Q.Do you have a word count limit per day?

I have fiddled with Prolifiko (check them out on Twitter; they are very nice). You have to do whatever you can. I have written as much as 12,000 words in a day and as little as three lines.

Q.Did you have beta readers or friends help read the novel as you wrote it?

I had a few friends and my husband Ned as supportive early readers. I also joined a reading group where a couple of people gave feedback on my work. It can really help. I ask people’s opinions on Twitter a lot actually. I’ve found the writing community is very supportive there.

Q.Do you have writing mentors?

Well, not exactly, but the writers Avril Joy and Kate Armstrong have read bits of Passerines

Q.How did you submit to your agent/ publisher?

With Killing Hapless Ally, I submitted the book partially and then in full. I have started off with a wonderful small press (Patrician) who are exciting to work with.

Q. Do you read while writing?

I read all the time; two or three books a week.

 

Q.Anyone whose works inspires/ taught you how to write because of their sheer genius?

There are too many to name, but, Dickens; Joyce; Flaubert; Beckett; Flannery O Connor; Chekhov; Faulkner. The best book I read recently was ‘The Wake’ by Paul Kingsnorth.

Q.Did you read any ‘how to write a novel’ style books?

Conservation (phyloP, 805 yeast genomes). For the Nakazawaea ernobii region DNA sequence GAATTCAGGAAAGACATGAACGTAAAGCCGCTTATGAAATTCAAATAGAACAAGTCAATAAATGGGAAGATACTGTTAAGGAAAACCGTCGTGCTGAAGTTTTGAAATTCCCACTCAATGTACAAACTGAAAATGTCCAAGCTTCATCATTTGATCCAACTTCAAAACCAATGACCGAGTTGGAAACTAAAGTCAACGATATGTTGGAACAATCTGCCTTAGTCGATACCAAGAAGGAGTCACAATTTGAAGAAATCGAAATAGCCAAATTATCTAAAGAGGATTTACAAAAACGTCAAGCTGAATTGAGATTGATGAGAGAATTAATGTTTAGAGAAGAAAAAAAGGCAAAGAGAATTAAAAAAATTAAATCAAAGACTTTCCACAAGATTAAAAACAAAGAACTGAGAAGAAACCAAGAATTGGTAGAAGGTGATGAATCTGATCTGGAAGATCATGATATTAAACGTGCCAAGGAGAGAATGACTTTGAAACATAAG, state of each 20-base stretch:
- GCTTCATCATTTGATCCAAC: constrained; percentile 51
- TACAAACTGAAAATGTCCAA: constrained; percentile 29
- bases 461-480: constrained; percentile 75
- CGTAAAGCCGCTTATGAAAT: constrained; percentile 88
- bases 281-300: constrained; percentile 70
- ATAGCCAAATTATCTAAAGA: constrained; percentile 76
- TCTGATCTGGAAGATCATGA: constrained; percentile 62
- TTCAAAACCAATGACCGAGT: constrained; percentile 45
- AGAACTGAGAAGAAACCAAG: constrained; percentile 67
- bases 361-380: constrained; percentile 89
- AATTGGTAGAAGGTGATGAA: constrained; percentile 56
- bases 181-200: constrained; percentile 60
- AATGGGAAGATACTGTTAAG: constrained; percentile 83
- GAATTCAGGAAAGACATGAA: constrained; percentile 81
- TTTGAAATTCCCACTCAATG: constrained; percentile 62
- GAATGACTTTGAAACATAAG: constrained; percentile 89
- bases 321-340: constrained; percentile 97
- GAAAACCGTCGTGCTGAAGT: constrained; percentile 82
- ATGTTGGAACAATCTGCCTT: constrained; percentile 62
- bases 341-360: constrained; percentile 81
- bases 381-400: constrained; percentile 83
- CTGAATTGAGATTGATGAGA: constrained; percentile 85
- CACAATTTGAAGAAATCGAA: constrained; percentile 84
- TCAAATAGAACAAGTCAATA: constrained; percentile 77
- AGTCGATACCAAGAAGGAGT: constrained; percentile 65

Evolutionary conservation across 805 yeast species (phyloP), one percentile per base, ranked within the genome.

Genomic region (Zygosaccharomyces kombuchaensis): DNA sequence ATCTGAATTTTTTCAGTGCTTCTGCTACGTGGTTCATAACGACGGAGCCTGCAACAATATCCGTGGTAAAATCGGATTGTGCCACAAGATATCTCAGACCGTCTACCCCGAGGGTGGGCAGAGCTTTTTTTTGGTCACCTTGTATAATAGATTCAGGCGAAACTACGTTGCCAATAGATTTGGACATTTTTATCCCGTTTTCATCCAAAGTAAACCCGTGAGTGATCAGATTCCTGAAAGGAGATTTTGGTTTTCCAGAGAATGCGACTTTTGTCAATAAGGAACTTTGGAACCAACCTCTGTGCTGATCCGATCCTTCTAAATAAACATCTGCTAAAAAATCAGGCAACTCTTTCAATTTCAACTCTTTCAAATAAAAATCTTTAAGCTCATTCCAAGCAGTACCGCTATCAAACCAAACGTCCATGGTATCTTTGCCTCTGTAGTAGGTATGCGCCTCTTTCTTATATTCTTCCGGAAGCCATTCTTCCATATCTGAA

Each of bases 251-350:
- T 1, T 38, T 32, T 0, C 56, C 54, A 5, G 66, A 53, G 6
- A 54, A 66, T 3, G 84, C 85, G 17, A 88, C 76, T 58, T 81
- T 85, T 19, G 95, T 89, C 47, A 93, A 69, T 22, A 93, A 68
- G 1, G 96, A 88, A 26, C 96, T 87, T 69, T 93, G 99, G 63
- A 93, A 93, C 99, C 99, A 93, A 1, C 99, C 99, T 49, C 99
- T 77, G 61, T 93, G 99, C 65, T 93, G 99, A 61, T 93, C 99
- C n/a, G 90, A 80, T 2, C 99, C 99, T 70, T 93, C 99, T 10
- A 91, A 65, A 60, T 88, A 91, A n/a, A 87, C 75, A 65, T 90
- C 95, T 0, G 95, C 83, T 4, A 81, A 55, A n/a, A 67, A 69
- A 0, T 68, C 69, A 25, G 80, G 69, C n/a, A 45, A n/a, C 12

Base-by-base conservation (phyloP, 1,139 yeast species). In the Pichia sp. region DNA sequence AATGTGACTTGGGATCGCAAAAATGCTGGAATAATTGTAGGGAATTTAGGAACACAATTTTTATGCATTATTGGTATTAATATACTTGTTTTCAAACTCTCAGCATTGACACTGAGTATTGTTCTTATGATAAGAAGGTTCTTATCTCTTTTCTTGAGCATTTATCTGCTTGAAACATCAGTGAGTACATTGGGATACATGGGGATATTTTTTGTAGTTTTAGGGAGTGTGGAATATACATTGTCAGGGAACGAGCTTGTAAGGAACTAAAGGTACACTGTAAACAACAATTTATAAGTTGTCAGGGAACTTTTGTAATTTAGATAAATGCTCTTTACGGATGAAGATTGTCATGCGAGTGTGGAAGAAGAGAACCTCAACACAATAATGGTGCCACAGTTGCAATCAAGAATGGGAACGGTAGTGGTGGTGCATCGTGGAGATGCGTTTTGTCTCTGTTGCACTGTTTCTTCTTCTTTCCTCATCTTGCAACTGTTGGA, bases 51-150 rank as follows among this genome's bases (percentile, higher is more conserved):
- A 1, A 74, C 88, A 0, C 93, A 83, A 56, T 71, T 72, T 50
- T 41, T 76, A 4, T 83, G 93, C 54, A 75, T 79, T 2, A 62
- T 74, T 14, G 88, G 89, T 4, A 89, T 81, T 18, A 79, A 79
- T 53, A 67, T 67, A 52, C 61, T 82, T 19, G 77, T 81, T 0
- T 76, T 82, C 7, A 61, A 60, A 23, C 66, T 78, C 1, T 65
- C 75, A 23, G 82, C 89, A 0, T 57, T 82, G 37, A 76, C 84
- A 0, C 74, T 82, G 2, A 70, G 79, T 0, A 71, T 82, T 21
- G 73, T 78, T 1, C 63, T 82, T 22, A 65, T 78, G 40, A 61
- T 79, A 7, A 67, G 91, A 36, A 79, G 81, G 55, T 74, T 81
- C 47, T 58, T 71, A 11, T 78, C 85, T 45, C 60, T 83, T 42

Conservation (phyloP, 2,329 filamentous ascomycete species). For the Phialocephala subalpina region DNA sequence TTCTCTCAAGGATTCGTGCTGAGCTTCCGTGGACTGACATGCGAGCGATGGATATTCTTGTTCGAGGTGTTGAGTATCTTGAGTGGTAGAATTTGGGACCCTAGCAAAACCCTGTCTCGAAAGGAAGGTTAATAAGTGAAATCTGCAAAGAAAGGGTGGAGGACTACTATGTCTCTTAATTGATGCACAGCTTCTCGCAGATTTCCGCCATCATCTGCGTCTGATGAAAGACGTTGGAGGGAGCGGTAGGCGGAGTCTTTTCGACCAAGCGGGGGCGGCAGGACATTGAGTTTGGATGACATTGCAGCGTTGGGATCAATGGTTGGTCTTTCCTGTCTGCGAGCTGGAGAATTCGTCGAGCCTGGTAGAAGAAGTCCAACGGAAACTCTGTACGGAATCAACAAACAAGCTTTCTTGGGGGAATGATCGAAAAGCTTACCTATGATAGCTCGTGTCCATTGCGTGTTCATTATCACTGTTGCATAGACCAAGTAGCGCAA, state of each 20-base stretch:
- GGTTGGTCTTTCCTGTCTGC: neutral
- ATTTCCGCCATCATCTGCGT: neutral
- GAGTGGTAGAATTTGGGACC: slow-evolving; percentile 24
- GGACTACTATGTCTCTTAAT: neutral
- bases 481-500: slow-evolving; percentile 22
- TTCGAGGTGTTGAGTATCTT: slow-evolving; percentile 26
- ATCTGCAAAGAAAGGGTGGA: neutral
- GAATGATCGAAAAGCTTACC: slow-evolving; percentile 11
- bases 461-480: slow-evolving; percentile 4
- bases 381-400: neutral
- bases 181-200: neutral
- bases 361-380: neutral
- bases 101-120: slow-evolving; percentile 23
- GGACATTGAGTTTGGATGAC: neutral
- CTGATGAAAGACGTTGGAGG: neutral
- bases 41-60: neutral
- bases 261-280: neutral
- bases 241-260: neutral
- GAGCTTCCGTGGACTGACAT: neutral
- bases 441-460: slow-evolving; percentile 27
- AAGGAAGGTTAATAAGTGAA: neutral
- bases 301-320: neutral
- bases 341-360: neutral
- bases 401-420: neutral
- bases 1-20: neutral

I liked Francine Prose’s Reading Like a Writer (Harper Collins). I also did a Cornerstones report while drafting Killing Hapless Ally and met a really lovely editor, but I’m not sure I would pay this kind of money again. I am sceptical about a lot of courses as I guess many authors are. I think the key things are reading and graft

Q. What books are on your ‘to read’ list?

Joanna Barnard’s Hush Little Baby; books from my subscriptions at And Other Stories and as a supporter at Galley Beggar; historical research on the doctors and nurses who kept psychiatric patients safe in the Second World War; Thomas Wolfe’s The Web ad the Rock.

Q.Tell me about your writing processes.

Research (which is ongoing). Write a shit Frankendraft where I turn out 60,000 words. Cry. Rewrite. Edit again. Involve other readers. Edit again.

Q.What specifically did you find challenging?

Honestly? Confidence. I am very determined but I fundamentally lack self esteem.

Q.How do you keep secondary characters interesting? Do you give them a story of their own or do you write multiple character books?

Rule of thumb. Everyone needs a story. Characters who add nothing get chucked.

Q. What are your current projects?

It is a busy time. I am working on two further books and editing two anthologies as well as continuing to run my tuition business.

Q.Where can we find you, read your books and work?

You can follow me on twitter @bookwormvaught and on Facebook at https://www.facebook.com/annavaughtwrites/. My writer’s blog is www.annavaughtwrites.com.  You can catch me on Goodreads or my Amazon page. My poetry is also published this year in The Emma Press Anthology of the Sea and The Patrician Press Anthology of Refugees and Peacekeepers. You can look at www.annavaughtwrites.com for news on this and for links to other writing, blogs and books. For teaching, you can find me at www.annavaughttuition.com.

 

You can buy copies of KILLING HAPLESS ALLY at www.patricianpress.com.